The market economies are dynamic, affected by the trade of other commanders, NPCs and events that occur in the system. Every station has its own supply and demand that change dynamically. Stations with a commodities market allows you to buy and sell commodities from the local market.
Both regular player activity, such as trading or piracy, and special missions will affect how the ruling faction of the system develops overtime. Such activities influence the evolution of the galaxy which is handled by the Background Simulation.
Anyone can trade with some starting capital. The core is a simple, fundamental truth: buy low and sell high. As a trader you will need to carefully study market economies in the systems you pass through. Changing states and events in systems can affect commodity prices.
Goods are cheaper when they are common. To make a profit, sell it in systems where it's less common with higher prices. The rarer a commodity the more valuable it'll be. Supply and demand drive prices, and every trade you make in the galaxy affects the markets for every player.
Market Economy Types Edit
In the Galaxy Map, the Info Tab displays basic known information about the system, such as the star type, controlling government type, market economies present and population.
There are eight market economy types. Systems with different economy types have different supply and demand for commodities. Some systems have a mix of different economies. A higher population usually means higher supply and demand thus you can trade longer without breaking a trade route.
- Imports - Consumer Items, Food, explosives (chemicals), mineral extractors (machinery), H.E. Suits (technology), basic medicines (medicines)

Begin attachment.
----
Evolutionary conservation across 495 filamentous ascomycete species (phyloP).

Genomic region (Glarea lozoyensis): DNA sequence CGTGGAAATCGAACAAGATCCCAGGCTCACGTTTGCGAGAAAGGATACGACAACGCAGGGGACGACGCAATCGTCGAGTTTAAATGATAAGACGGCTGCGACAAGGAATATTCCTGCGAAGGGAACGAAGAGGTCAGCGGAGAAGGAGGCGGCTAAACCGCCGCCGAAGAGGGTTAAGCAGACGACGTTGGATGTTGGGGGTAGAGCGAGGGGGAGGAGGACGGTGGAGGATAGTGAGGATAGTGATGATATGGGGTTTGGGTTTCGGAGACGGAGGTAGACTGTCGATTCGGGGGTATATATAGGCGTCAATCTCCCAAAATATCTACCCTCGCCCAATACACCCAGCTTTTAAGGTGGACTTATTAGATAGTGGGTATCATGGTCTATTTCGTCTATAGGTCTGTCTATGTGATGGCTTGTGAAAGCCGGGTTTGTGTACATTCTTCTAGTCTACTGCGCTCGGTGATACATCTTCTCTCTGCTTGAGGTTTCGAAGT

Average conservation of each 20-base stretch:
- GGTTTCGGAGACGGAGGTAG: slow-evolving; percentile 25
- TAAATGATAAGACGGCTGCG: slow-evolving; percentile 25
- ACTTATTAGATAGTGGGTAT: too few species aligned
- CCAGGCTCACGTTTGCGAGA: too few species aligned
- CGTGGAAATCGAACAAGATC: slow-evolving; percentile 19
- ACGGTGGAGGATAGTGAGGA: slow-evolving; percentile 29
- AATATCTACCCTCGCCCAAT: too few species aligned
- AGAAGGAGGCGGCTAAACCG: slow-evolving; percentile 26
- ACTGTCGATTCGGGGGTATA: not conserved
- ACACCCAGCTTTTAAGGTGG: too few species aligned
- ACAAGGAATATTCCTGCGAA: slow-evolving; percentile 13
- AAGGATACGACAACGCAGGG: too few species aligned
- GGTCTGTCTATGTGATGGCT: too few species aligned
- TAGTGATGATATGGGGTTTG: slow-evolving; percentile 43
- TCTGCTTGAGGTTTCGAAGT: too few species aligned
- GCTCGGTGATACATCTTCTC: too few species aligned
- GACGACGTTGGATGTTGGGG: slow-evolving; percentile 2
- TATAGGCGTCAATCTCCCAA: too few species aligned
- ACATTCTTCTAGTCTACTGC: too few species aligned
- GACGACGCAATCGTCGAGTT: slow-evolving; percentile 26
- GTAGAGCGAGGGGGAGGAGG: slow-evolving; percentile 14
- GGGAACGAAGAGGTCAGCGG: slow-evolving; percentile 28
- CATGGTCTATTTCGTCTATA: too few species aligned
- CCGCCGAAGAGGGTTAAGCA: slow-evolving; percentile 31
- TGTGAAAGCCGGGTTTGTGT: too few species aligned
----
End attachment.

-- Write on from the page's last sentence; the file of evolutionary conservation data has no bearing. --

- Exports - Minerals group, some Metals group, hydrogen fuels (chemical group)
- Imports - Consumer Items, Food, Minerals, hel-static furnances (machinery), H.E. Suits (technology), scrap (waste)
- Exports - Metals, Industrial Materials, hydrogen fuels (chemical)
- Imports - Food, Metals, auto fabricators & robotics (technology)
- Exports - Machinery, Consumer Items, food cartridges (food), computer components (technology), scrap (waste)
High Tech Edit
- Imports - Food, Machinery, Metals, superconductors (industrial materials)
- Exports - Technology, consumer tech (consumer items)
- Imports - Consumer Items, crop harvesters (machinery), agri medicines (medicines), pesticides (chemicals), biowaste (waste) [most other systems export this, it's cheap & plentiful]
- Exports - Food, Textiles
- Imports - high demand for general goods.
- Exports - Hydrogen fuel, biowaste
- Imports - high demand for general goods.
- Exports - Hydrogen fuel, biowaste
- Imports - various goods
- Exports - a service economy doesn't produce items for consumption.
- Take minerals from Extraction to Refinery
- Take metals from Refinery to Industrial or to High Tech
- Take machinery from Industrial to High Tech or Agriculture